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Medication reconciliation is a formal process for creating the most complete and accurate list possible of a patient’s current medications and comparing the list to those in the patient record or medication orders since the health change status of the patient. The steps in medication reconciliation are seemingly straightforward. For a newly hospitalized patient, the steps include obtaining and verifying the patient’s medication history, documenting the patient’s medication history, writing orders for the hospital medication regimen, and creating a medication administration record. At discharge, the steps include determining the post-discharge medication regimen, developing discharge instructions for the patient for home medications, educating the patient, and transmitting the medication list to the follow-up physician. For patients in ambulatory settings, the main steps include documenting a complete list of the current medications and then updating the list whenever medications are added or changed.

A comprehensive list of medications should include all prescription medications, herbals, vitamins, nutritional supplements, over-the-counter drugs, vaccines, diagnostic and contrast agents, radioactive medications, parenteral nutrition, blood derivatives, and intravenous solutions (hereafter referred to collectively as medications). Over-the-counter drugs and dietary supplements are not currently considered by many clinicians to be medications, and thus are often not included in the medication record. As interactions can occur between prescribed medication, over-the-counter medications, or dietary supplements, all medications and supplements should be part of a patient’s medication history and included in the reconciliation process.

Gathering, Organizing and Communicating

However, the process across the continuum of care is not straightforward. First, there is tremendous variation in the process for gathering a patient’s medication history. Second, there are at least three disciplines involved in the process – medicine, pharmacy, and nursing -with little agreement on each profession’s role and responsibility for the reconciliation process. Third, there is often duplication of data gathering with both nurses and physicians taking medication histories, documenting them in different places in the chart, and rarely comparing and resolving any discrepancies between the two records.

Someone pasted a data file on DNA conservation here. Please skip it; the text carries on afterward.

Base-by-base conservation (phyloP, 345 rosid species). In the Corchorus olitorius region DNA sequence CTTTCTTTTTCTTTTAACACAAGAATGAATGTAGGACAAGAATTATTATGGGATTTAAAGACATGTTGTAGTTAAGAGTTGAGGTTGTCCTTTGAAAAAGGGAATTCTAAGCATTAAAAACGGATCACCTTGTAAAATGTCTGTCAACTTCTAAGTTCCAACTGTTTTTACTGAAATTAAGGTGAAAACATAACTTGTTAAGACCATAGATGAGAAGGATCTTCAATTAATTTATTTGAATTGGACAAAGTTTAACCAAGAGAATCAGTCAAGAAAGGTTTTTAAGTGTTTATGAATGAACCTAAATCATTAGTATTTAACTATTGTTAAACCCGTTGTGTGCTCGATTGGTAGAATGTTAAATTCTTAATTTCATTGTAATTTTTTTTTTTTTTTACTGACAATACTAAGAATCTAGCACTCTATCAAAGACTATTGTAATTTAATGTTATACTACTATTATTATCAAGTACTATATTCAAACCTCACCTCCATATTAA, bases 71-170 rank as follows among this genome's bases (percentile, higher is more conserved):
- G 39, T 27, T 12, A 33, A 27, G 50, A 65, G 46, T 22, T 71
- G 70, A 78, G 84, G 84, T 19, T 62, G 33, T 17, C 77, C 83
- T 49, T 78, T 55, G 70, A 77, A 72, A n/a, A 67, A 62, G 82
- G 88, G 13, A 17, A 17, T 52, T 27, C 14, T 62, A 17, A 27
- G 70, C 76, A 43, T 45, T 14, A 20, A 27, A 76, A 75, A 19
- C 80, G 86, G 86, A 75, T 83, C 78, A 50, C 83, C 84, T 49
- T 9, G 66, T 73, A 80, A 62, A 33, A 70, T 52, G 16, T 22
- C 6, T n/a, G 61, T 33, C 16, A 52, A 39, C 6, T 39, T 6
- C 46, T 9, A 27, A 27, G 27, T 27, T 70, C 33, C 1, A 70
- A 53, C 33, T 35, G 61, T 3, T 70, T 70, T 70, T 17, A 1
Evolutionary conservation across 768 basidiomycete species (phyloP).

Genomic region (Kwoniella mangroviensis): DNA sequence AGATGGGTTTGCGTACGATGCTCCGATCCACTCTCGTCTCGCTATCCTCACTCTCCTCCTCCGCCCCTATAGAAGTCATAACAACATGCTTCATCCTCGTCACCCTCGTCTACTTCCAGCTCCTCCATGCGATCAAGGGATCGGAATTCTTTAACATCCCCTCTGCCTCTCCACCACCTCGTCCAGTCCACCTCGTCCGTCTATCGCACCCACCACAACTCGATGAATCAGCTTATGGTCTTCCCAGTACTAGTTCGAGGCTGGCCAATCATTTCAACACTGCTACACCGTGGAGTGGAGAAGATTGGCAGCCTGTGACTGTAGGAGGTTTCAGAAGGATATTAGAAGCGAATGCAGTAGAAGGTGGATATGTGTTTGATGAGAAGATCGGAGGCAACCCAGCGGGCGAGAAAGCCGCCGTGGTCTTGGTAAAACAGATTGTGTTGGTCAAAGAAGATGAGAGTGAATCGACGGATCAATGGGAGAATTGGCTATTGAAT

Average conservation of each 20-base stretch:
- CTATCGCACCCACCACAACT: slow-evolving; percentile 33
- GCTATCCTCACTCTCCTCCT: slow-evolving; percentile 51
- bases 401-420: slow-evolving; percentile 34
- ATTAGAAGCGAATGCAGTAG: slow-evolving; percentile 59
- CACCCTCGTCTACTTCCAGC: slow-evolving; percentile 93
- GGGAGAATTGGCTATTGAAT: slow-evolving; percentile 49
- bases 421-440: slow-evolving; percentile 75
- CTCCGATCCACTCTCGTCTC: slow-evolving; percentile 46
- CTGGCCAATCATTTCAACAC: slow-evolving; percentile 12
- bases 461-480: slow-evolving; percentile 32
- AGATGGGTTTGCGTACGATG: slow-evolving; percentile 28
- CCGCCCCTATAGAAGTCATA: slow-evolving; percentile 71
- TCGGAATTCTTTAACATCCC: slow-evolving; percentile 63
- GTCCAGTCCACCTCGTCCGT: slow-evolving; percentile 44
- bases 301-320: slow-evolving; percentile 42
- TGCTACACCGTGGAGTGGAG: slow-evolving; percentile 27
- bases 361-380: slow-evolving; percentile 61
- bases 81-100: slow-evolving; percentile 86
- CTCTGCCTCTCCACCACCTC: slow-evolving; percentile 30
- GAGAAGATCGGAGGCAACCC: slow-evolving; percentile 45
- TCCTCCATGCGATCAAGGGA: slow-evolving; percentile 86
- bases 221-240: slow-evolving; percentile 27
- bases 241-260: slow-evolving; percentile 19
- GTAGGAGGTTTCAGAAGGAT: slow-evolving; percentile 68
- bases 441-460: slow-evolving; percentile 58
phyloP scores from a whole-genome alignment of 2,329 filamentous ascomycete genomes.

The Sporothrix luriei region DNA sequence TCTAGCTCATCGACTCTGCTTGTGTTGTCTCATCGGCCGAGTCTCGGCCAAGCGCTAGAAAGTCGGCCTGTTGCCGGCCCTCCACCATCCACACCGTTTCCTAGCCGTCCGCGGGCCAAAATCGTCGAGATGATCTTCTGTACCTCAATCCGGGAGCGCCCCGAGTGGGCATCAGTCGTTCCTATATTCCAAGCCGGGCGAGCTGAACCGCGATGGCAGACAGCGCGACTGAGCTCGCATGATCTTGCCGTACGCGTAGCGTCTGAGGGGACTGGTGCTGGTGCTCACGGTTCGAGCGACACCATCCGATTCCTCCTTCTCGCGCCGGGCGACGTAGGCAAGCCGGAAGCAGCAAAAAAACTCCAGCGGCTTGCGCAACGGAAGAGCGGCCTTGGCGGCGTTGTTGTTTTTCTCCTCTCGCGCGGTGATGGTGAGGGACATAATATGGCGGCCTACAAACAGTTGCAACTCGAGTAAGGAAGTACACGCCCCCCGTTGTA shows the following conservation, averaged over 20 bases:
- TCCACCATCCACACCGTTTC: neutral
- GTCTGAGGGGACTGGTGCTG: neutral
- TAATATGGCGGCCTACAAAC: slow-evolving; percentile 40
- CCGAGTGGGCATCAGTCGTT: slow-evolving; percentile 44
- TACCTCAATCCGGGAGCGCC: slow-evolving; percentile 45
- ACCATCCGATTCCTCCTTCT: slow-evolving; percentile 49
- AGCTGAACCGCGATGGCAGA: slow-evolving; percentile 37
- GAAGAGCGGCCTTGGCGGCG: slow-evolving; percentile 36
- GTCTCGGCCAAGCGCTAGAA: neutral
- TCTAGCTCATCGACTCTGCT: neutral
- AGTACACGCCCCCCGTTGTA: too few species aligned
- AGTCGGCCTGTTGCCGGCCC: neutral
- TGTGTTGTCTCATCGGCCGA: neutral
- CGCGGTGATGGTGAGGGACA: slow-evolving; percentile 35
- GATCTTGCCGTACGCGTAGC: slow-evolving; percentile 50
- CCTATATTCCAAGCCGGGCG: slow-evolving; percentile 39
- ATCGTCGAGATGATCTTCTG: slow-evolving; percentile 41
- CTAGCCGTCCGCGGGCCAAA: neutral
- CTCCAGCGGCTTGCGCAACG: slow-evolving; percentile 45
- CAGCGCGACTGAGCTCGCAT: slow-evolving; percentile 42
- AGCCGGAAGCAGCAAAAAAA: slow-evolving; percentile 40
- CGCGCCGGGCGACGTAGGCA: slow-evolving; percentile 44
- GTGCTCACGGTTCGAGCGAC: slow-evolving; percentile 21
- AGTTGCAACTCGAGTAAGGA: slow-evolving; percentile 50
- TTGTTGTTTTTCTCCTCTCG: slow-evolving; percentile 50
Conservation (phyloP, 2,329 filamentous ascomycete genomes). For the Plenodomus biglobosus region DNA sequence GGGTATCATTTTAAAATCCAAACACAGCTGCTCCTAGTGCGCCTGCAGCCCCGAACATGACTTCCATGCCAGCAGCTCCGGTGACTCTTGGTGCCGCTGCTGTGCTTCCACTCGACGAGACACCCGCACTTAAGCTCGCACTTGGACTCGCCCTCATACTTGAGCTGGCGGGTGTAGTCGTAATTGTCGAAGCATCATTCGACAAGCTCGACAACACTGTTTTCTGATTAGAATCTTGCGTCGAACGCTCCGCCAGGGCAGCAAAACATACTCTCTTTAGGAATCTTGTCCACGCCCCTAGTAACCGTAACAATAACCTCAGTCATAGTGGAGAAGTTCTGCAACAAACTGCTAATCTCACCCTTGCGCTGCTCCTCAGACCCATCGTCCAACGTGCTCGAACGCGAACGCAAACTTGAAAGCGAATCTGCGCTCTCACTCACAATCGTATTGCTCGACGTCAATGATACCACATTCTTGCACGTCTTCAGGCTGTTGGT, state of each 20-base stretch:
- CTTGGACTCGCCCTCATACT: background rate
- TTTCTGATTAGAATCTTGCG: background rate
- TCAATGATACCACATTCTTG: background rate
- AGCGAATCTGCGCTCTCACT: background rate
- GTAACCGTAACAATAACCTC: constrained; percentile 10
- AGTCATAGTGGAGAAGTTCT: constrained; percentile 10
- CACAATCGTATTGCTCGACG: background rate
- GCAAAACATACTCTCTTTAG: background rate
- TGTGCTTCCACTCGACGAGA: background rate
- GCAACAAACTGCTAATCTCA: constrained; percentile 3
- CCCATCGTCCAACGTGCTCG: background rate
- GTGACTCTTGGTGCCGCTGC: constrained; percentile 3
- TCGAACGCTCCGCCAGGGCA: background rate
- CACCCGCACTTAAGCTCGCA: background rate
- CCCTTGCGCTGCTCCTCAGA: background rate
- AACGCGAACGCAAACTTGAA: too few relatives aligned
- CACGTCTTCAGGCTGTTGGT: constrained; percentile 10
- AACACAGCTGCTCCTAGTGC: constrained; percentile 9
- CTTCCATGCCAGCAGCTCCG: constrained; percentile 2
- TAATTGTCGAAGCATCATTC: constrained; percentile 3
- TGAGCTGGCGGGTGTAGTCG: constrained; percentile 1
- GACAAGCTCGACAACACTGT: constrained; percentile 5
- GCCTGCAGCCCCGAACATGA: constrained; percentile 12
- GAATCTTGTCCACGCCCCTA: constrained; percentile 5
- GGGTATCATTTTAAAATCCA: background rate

Additionally, patient acuity may influence the process of reconciliation. For example, a patient admitted for trauma may result in cursory data gathering about the medication history. Alternatively, a patient with numerous comorbidities may stimulate gathering a complete list of current medications. In general, there is no standardization of the process of medication reconciliation, which results in tremendous variation in the historical information gathered, sources of information used, comprehensiveness of medication orders, and how information is communicated to various providers across the continuum of care.

To experience our Medication Reconciliation Program and work collaboratively to reduce Medication errors contact us today to get started.

Our @HomeCore Solutions™ Medication Reconciliation Program is designed on the foundation of the Joint Commission guidelines in medication compliance and by incorporating these principles mitigation of the 30day readmission reduction can be achieved by empowering the patients on the Proper Use and Knowledge of Medications importance to adherence.

According to The Joint Commission

This process comprises five steps:
1. Develop a list of current medications including over the counter medication
2. Develop a list of medications newly prescribed
3. Compare the medications on the two lists
4. Make clinical decisions based on the comparison
5. Communicate the new list to appropriate healthcare team and to the patient and their family members

@HomeCore Solutions™ Medication Reconciliation Program Benefits: 

1. Starts with admission and ongoing education thereafter in the comfort of the patients home

2. Monitors medication compliance with pill box utilization, non-compliance  is addressed with further education

3. Transfer script to auto refills

4. Available to all patients regardless of diagnosis